Stephane,

 

Papi normally uses the OS_NONE mode.  But I changed the call to pfm_get_os_event_encoding  to use the OS_PERF_EVENT_EXT mode for the test I mentioned below.

 

If we could get to the encode call it might work.  But before papi calls the encode function, it calls pfm_find_event passing the event string (which includes an extended mask).  The code in libpfm4 is hard coded to force OS_NONE to get used by pfmlib_build_event_pattrs (which gets called under pfm_find_event).

 

So the problem is that event strings which contain an extended mask cannot be passed to pfm_find_event.  If you do it always returns an error.

 

I ran both of the libpfm4 examples you show below and they both worked correctly.  But when I turned on libpfm4 debug, it showed that neither of them ever called pfm_find_event (I have inserted an extra debug message in my version so I can see if it gets called).

 

I do not know why papi uses pfm_find_event but do not think I am up to restructuring the way papi uses the libpfm4 API.

 

So it looks like I cannot use your extended masks unless pfm_find_event can accept event strings that contain them.

 

As a test, I put a change in the pfm_find_event to force the osid index to PFM_OS_PERF_EVENT_EXT after the new event table is cleared.  With this change, when PAPI uses the cpu mask it seems to work (at least I do not get any errors and the cpu number comes back from the encode function in the arg structure).  I have not done the papi changes yet to use it but that should be possible.

 

So with it sort of working, I tried to list the native events with papi_native_avail.  The list did not show the cpu mask on any of the events (probably somewhere in the papi or libpfm4 list code I will need to force it to use the extended OS mode).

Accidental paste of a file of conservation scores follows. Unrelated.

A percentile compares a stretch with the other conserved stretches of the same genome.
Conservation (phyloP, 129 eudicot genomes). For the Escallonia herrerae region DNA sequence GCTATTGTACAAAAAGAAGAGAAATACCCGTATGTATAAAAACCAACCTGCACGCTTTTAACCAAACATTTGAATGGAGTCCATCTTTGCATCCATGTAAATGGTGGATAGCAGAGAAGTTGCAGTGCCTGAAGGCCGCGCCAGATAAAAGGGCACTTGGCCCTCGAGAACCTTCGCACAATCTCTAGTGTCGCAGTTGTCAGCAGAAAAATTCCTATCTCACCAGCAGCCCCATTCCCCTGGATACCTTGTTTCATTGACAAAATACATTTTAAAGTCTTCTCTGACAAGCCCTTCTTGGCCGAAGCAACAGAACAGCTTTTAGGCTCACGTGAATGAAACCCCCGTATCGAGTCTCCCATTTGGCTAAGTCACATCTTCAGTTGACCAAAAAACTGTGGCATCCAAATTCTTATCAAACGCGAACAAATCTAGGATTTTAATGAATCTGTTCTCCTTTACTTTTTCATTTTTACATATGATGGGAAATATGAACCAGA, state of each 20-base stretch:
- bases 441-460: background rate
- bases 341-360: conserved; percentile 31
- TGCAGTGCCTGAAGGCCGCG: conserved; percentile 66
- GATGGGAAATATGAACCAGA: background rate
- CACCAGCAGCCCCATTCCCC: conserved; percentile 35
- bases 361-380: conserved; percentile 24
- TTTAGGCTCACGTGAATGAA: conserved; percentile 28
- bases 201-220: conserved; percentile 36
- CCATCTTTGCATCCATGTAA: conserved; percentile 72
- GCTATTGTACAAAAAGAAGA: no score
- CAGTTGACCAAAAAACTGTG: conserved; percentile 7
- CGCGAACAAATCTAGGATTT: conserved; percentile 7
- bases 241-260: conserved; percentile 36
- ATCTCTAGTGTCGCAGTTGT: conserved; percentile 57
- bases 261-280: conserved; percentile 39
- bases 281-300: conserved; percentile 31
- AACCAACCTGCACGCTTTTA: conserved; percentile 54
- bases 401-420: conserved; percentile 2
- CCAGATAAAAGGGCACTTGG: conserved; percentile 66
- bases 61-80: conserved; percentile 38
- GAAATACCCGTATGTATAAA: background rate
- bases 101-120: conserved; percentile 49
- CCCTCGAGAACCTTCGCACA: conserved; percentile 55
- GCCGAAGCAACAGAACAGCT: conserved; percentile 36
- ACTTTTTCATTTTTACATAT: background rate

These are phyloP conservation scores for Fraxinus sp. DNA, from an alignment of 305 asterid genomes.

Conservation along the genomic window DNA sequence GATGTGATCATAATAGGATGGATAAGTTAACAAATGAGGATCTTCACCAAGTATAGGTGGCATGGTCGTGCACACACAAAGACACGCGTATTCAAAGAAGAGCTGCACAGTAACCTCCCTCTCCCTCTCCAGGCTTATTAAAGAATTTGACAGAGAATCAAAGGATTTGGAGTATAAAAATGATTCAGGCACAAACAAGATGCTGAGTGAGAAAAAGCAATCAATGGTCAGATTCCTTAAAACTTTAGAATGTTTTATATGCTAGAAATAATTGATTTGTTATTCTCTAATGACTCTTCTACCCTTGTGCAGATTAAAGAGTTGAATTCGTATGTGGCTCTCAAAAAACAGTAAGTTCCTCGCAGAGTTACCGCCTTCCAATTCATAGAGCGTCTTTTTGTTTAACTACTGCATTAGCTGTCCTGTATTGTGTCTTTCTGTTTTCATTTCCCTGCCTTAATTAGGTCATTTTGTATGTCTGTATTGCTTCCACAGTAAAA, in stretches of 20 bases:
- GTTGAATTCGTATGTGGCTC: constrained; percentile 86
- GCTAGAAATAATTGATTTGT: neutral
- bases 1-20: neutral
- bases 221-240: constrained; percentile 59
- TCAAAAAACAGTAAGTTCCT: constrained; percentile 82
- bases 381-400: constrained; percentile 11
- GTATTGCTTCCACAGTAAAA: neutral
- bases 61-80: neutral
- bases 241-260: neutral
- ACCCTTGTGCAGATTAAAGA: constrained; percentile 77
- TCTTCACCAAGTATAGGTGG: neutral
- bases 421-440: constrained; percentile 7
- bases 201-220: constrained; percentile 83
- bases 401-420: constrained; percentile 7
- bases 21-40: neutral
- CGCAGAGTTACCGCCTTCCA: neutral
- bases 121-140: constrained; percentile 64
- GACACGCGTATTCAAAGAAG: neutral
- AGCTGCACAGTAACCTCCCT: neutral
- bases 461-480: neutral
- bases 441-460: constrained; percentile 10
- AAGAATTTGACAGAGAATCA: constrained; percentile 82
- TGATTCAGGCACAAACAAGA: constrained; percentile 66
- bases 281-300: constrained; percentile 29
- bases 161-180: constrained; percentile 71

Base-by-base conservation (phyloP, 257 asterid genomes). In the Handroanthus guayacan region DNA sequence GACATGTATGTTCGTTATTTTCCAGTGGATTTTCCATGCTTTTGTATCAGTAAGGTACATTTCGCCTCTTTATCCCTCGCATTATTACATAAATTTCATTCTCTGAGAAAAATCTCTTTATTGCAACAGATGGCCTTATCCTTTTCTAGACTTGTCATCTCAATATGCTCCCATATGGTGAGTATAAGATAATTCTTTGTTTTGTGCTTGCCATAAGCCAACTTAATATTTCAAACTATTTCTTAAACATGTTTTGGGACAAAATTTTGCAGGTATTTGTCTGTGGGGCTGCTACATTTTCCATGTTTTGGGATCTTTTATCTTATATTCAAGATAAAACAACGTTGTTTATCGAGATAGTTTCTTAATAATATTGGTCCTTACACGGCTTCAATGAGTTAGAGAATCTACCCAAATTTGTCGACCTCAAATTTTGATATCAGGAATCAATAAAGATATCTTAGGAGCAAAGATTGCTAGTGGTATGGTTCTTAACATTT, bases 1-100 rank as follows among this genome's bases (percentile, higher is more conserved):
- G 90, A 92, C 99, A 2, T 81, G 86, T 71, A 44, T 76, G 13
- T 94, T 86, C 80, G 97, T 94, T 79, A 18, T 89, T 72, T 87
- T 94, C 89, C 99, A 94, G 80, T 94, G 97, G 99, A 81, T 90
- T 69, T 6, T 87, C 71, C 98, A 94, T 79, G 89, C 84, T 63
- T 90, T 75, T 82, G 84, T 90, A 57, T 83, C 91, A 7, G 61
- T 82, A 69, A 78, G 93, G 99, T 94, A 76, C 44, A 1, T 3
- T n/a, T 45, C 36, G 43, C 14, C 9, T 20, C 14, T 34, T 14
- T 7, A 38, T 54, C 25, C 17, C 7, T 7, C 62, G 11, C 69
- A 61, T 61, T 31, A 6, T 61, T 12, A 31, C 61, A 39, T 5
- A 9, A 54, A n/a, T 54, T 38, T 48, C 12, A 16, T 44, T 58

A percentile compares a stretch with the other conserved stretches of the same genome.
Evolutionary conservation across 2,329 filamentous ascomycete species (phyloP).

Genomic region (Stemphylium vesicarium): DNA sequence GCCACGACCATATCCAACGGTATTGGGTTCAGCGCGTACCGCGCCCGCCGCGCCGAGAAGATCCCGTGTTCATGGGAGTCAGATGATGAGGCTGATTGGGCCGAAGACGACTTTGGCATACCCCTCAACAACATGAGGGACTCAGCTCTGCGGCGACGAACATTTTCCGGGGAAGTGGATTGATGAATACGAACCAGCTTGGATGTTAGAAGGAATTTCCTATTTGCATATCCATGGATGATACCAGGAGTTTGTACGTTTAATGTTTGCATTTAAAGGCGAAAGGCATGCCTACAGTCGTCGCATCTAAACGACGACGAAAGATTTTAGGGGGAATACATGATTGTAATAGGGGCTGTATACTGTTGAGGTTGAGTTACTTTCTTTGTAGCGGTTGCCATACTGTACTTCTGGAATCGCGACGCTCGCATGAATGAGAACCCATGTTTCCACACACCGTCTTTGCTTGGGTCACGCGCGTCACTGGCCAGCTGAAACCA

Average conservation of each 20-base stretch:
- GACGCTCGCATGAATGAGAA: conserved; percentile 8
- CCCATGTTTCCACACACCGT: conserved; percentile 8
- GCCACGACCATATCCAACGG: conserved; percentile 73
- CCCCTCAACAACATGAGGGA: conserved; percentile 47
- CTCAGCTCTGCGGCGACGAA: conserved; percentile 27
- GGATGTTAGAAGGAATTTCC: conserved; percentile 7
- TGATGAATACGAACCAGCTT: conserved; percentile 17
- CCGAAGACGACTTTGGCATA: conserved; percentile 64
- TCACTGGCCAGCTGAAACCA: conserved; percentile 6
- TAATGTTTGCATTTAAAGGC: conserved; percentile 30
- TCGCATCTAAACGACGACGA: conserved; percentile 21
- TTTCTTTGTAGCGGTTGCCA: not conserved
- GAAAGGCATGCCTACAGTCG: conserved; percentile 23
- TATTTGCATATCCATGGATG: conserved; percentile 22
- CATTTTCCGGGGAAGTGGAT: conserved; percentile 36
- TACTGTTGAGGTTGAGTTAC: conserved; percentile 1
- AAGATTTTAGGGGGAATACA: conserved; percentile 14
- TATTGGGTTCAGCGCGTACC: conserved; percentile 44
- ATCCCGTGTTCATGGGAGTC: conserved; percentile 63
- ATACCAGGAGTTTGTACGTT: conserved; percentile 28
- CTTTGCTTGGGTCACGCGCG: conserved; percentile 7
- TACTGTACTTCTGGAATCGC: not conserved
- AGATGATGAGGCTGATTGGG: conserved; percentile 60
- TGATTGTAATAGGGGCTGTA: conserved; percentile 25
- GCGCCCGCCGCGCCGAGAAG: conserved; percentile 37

After getting it working part way, I am not convinced it is cleaner than what I had added to libpfm4.  Making this work with extended event masks will also require changes in both papi and libpfm4.  The change I made above to force pfm_find_event to always use extended masks may not be the right approach.  In addition papi will not be able to use this approach to add additional masks in its effort to change the effective scope  of other papi attributes (without additional support in libpfm4 to also know about new masks for those attributes).  The patch I gave you allows papi to extend the event masks without you having to know anything about what they are doing.

 

But you are in charge so do you want to go with the patch I had provided or do you want me to make it work using extended event masks ?

 

I am sorry this has been a pain but thanks a bunch for your help and understanding.

Gary

 

 

From: Stephane Eranian [mailto:eranian@googlemail.com]
Sent: Friday, April 18, 2014 3:06 PM
To: Gary Mohr
Cc: perfmon2-devel
Subject: Re: [perfmon2] FW: Proposed enhancement to libpfm4.

 

 

$ examples/showevtinfo -O perf_ext | less

$ perf_examples/task -e unhalted_core_cycles:cpu=2 ls

             1991845 unhalted_core_cycles:cpu=2 (0.00% scaling, ena=1273464, run=1273464)